North Carolina Department of Justice
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New Meth law already having an impact, says AG Cooper

Release date: 12/9/2004

Under new law, meth makers busted at 7 labs since December 1 could face prison time

Raleigh: Law enforcement is moving in to shut down more methamphetamine labs now that a tough new law is in place to put meth manufacturers behind bars, Attorney General Roy Cooper said today.

“Under the old law, criminals arrested for making meth were back out on the street before law enforcement could even get the paperwork finished,” said Cooper. “North Carolina needed stronger sentences to help law enforcers and prosecutors fight this drug, and the new law is already paying off.”

State Bureau of Investigation agents have worked with local law enforcement to shut down seven secret meth labs since a new law against manufacture of the drug took effect December 1, a rate of almost one lab bust per day. To date, twelve people have been arrested under the new law at meth lab raids in Haywood, Buncombe, McDowell and Johnston counties.

Under the new law, which Cooper championed so that criminals who make meth will serve active prison time, penalties for manufacturing the drug increased from a Class H felony to a Class C felony. Penalties for possessing precursor ingredients needed to “cook” the drug have also increased from a Class H felony to a Class F felony to discourage the spread of meth labs. In 1999, the first year that meth labs were reported in North Carolina, SBI agents discovered 9 labs. That number has skyrocketed, with agents shutting down 177 labs in 2003 and 300 labs so far in 2004.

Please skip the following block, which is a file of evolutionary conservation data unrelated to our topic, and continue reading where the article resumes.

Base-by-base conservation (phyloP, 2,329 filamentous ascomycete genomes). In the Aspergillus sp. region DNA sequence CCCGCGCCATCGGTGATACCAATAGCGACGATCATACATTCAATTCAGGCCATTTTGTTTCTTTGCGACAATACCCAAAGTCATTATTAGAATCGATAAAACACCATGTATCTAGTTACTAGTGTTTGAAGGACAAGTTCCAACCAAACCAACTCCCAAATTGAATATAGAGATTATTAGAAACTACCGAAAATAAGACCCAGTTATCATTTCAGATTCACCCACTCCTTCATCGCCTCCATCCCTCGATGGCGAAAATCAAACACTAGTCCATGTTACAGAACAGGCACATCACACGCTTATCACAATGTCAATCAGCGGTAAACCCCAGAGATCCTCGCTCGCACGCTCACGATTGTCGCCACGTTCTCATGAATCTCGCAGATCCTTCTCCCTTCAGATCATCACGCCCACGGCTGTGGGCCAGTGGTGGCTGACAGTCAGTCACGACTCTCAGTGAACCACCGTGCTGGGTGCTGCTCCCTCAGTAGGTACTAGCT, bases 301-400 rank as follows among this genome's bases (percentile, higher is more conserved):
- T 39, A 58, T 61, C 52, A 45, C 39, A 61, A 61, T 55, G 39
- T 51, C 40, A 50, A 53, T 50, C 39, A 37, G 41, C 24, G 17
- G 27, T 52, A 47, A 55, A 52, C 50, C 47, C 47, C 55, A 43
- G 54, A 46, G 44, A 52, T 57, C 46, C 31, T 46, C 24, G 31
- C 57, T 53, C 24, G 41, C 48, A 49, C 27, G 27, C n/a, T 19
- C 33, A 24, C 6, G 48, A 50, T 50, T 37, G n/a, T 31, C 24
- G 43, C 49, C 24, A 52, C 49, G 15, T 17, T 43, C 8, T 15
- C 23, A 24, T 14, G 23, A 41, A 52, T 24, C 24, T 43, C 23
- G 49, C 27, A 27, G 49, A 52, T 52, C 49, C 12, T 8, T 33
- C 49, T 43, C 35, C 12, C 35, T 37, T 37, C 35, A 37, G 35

The new law also enhances the criminal penalty when a child is present in a meth lab or endangered by meth. Two children found living in a Johnston County home where a large amount of meth was seized on December 7 have been placed in the care of local Social Services. On December 3, two children were taken into protective custody following a fire at a suspected meth lab in Watauga County. In 2003, children were found living in one-fourth of homes where meth labs were located. This year, 115 children have been discovered in meth labs. Children in these homes are threatened by toxic chemicals, fire and explosions, and are often neglected or abused.

In addition, the new law adds meth to the list of drugs that can trigger a charge of second-degree murder when the drug causes an overdose death, and increases a convicted meth maker’s sentence by 24 months if a law enforcement officer or other first responder is injured in a lab bust. Across the state, 27 first responders were injured in lab busts in 2003. A total of 12 first responders have been injured in meth lab busts this year through November 2004.

Along with tougher laws, Cooper worked with lawmakers to create 14 new SBI positions to shut down meth labs across the state. In the upcoming legislative session, Cooper will work to win more SBI agents to continue the fight against meth. Cooper also sought and recently won federal funding to start a meth watch program that will train retail merchants to spot suspicious purchases of key ingredients such as pseudoephedrine that are needed to make meth.

“Meth brings violence and danger into our neighborhoods, puts children at risk and pollutes our ground and water,” said Cooper. “With this new law on the books, the punishment for these criminals comes a lot closer to fitting the crime.”